So he does have certain prejudices (like Buffett) and says “you are unlikely to see me going near oil exploration companies, miners, banks, or blue-sky pharmaceutical and biotechnology companies”. That equates to my own views, learned from experience.

He emphasises that investing in shares is like buying part of a business. To quote: “Ownership confers a part interest in a real business. Shares should not be confused with gaming chips”. I do wish all investors would take that to heart, particularly the inexperienced ones.

The book has chapters on why “Growth is not always what it seems”, on why “Profitability of capital drives shareholder value” (and covers the various ways of looking at that), on “Economic Profit” and on why “Cash Is King”. There is also discussion of uncertainty, financial ratio analysis and on valuation techniques (because the focus is on identifying businesses that are worth intrinsically more than their current stock market price as in the Buffett/Graham approach).

The financial analysis approach may appear somewhat complex and time consuming however to the amateur investor, particularly if you have become reliant on simple rules of thumb such as P/E or PEG ratios. But Keith does highlight all the key factors that investors need to look at.

The chapter on Business Perspective Investing, and the final one on Portfolio Management, are particularly good and also easily digestible.

In summary this book is a worthy contribution to the education of any investor, whether experienced or not. Therefore it has been added to the ShareSoc recommended reading list.

Roger Lawson

Youinvest Revise Charges

AJBell Youinvest, one of the more popular low cost retail brokers, are revising their client charges. These might mean some substantial changes for some clients because of the introduction of a custody charge based on a percentage of investments held. However there is an upper limit of £25 per quarter for a SIPP or £7.50 for an ISA and the previous SIPP custody charge of £25 per quarter is being scrapped. There will also be a “tiered” custody charge for funds which will replace a previous standard percentage charge – the bigger your portfolio, the smaller percentage charge that applies in future.

They have provided a link to enable you calculate the cost impact on your existing holdings and it shows how their costs will compare with other well known platform operators. Certainly for larger holdings they would appear to remain very competitive.

Perhaps any clients of Youinvest who are reading this note might like to comment on the impact (the fact it has been announced in the middle of August when many of their clients may be on holiday suggests that the company may be wishing to avoid publicity on the matter).

From this writer’s experience the Youinvest service is both efficient in administration and low cost. However one gripe is that they do not enfranchise their nominee shareholders, i.e. provide an easy way to vote your shares at General Meetings, or provide information. In that regard therefore I favour other brokers who do.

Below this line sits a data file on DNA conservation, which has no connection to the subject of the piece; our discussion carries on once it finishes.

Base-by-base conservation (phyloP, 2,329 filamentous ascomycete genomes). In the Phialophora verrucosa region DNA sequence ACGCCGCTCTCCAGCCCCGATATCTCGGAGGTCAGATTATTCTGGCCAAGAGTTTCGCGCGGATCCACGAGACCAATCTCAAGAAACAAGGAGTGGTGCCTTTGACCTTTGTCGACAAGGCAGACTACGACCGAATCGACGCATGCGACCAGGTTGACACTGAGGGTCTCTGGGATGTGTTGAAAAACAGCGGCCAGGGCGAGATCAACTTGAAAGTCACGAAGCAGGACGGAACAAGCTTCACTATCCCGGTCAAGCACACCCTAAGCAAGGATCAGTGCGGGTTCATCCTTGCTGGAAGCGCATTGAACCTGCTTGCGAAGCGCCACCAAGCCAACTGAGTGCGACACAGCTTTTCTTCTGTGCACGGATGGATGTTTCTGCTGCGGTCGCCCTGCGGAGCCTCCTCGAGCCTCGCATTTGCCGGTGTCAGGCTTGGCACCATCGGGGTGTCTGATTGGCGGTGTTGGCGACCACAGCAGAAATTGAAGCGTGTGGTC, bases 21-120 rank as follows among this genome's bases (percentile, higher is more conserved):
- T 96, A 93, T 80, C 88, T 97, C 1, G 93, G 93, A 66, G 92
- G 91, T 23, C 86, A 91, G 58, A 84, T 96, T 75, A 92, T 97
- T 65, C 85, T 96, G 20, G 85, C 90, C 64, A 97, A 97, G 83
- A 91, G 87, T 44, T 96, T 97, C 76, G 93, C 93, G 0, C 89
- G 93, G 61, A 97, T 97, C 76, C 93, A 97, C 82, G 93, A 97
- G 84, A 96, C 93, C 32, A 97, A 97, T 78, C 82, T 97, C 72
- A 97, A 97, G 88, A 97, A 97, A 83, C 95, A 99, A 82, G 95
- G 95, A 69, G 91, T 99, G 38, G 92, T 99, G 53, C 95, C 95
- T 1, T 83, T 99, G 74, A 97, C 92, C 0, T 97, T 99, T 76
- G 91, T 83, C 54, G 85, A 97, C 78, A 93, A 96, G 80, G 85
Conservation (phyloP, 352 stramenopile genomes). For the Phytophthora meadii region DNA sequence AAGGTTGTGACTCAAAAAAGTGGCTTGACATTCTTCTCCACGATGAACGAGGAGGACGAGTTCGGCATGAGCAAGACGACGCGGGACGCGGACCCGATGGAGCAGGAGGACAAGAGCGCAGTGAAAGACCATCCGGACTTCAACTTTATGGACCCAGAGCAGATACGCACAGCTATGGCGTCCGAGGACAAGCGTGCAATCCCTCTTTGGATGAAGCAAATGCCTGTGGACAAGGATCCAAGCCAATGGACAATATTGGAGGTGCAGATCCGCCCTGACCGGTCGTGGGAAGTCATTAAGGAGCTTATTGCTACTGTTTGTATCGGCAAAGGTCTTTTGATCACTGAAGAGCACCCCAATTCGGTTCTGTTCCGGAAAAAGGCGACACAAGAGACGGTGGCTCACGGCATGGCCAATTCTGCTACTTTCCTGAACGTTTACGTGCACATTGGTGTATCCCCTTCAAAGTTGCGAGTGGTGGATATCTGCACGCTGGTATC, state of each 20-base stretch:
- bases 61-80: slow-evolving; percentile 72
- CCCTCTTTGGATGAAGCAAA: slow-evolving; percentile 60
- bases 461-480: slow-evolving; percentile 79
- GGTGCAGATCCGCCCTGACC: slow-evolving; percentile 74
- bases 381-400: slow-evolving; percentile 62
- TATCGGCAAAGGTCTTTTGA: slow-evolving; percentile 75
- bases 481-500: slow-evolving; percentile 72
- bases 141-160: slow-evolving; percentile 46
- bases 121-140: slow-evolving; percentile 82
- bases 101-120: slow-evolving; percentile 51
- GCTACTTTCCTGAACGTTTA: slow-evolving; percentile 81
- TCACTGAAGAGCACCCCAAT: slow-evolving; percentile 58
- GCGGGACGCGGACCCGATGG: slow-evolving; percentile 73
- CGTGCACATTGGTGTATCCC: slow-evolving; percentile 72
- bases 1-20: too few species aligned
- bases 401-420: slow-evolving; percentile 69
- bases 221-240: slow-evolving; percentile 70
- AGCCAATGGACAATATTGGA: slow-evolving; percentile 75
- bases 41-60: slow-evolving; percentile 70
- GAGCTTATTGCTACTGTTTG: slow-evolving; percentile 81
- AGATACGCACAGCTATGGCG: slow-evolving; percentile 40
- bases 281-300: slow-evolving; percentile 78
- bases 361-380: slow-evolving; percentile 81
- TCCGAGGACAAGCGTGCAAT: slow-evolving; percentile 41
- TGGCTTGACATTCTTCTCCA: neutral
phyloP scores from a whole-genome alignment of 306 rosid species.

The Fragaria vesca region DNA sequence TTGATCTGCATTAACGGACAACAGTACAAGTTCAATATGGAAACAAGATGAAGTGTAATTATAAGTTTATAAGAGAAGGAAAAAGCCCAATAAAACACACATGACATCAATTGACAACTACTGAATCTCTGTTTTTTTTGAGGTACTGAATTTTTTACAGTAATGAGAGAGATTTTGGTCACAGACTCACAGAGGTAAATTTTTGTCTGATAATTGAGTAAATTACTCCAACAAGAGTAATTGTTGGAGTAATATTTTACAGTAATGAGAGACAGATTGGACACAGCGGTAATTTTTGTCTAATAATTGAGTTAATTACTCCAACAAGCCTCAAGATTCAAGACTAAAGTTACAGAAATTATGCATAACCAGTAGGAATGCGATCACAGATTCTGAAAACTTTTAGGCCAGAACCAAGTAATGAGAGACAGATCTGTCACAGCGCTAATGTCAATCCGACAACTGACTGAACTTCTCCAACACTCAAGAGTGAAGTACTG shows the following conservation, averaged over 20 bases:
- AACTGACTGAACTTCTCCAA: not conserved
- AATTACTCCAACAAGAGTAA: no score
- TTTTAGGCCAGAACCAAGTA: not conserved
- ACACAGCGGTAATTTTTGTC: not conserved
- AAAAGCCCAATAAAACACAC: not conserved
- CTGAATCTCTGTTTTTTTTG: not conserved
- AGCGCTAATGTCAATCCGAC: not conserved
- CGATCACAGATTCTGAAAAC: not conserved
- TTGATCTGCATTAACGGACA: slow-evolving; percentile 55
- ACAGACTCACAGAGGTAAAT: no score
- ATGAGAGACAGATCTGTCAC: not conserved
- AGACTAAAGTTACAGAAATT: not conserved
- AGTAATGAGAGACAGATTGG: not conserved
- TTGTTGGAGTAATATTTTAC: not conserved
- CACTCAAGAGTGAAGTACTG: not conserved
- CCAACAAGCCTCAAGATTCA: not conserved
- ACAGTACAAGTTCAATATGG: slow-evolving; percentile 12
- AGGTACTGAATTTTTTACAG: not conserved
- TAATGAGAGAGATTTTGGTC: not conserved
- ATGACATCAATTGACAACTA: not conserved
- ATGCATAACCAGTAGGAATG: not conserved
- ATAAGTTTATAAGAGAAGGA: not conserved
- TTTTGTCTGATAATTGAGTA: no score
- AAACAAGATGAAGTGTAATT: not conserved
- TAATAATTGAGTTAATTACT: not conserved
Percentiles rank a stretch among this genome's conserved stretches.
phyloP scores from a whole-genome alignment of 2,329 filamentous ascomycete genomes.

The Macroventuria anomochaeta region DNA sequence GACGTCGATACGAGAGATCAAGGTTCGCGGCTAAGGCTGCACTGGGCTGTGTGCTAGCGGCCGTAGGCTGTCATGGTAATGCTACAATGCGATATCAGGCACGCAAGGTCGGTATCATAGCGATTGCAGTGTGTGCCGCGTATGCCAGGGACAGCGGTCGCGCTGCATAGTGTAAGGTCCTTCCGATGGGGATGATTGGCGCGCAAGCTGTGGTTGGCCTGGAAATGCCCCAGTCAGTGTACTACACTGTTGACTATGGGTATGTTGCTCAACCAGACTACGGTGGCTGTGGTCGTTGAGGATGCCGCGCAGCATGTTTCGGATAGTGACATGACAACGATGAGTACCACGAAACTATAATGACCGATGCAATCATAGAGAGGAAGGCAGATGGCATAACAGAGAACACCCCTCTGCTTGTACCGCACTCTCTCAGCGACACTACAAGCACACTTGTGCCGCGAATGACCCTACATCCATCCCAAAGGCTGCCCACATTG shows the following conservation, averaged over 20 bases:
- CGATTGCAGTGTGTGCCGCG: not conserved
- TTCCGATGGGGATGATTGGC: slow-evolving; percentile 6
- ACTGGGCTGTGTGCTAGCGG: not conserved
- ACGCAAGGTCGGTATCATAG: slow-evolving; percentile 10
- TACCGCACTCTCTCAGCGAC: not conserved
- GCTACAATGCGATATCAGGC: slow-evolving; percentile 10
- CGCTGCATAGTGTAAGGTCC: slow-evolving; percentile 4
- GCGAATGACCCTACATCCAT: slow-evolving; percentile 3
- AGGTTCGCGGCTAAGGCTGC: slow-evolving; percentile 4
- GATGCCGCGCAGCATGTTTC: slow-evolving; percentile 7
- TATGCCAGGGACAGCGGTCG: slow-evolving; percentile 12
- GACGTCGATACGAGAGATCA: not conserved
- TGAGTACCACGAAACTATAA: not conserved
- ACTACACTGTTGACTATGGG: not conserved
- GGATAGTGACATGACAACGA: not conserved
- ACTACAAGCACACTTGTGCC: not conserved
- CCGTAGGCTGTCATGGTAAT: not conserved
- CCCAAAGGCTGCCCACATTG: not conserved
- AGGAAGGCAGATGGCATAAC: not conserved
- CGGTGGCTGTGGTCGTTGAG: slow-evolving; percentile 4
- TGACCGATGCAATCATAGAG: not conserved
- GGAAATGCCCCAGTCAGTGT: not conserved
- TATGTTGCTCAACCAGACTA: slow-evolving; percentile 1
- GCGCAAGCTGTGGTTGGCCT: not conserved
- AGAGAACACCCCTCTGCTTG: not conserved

Roger Lawson

Pay of FTSE-100 CEOs, and Berkeley Group

The High Pay Centre have just published their latest analysis of the pay of FTSE-100 CEOs. Their average pay is now £5.5 million and it grew by over 10% from the previous year.

Stefan Stern of the High Pay Centre said “There is apparently no end yet in sight to the rise and rise of FTSE100 CEO pay packages. In spite of the occasional flurry from more active shareholders, boards continue to award ever larger amounts of pay to their most senior executives”. One cannot but agree with those comments.

Martin Sorrell at WPP was the highest paid CEO based on the “single figure” reported remuneration of £70m. ShareSoc commented on that and the outcome of the vote by shareholders on it here: https://sharesoc.wordpress.com/2016/06/09/wpp-pay-and-agm-report/

The second highest package was for Tony Pidgley of Berkeley Group who have just published their Annual Report (the AGM is on the 6th September). As a shareholder in the company, I appreciate Mr Pidgley’s efforts in this business since he founded the company, but I will be voting against the remuneration package. The bonus/LTIP arrangements in this company were poorly designed and have resulted in this excessive remuneration. They should be revised forthwith. They are also unnecessary bearing in mind Mr Pidgley’s substantial shareholding in the company.

Even Mr Pidgley’s second in command, Rob Perrins (CEO), collected £11 million and from comments at the last AGM, Mr Pidgley and the board seem to see nothing wrong with this largesse. Even some investors support this generosity and will probably continue to do so unless the company trips itself up.

I would certainly encourage our new Prime Minister and Business Secretary to tackle the problem of excessive and rising pay in public companies, where directors vote themselves ever larger remuneration packages. Unfortunately having votes on pay by investors will not solve the problem in isolation.

Roger Lawson

Sports Direct – AGM Resolution on Working Practices

Sports Direct (SPD) have received a requistioned resolution for its Annual General Meeting on the 7th September. The resolution which has been put forward by Unite Union and its supporters says: “That the board commissions an independent review of Sports Directs PLC’s human capital management strategy and report back to shareholders within six months.” with the supporting comment that “As over 100 shareholders in Sports Direct, we believe the company’s current approach to human capital management will compromise its long-term growth and shareholder value in the UK as well as in continental Europe.” 

The Board of the company recommends shareholders vote against the resolution because it has already commissioned its legal advisors (RPC) to compile a Working Practices Report and a review is on-going. In addition they have opened a constructive dialogue with the Unite Union. The Board therefore considers it to be an “unnecessary distraction”.

Comment: Shareholders in companies should rightly be concerned if the activities of a company bring it into public disrepute in any way, and certainly the negative recent publicity about the working practices at Sports Direct are surely that. If the company is already meeting the obligation that would be imposed by the resolution, and intends to publish the results of an independent review, then there is no obvious reason why the company should object to the resolution. The resolution does appear to have some merit. However ShareSoc will not be giving a specific recommendation on this matter because we believe that shareholders should make their own minds up on such issues. But it is important that you vote on that and the other resolutions at the AGM.

Roger Lawson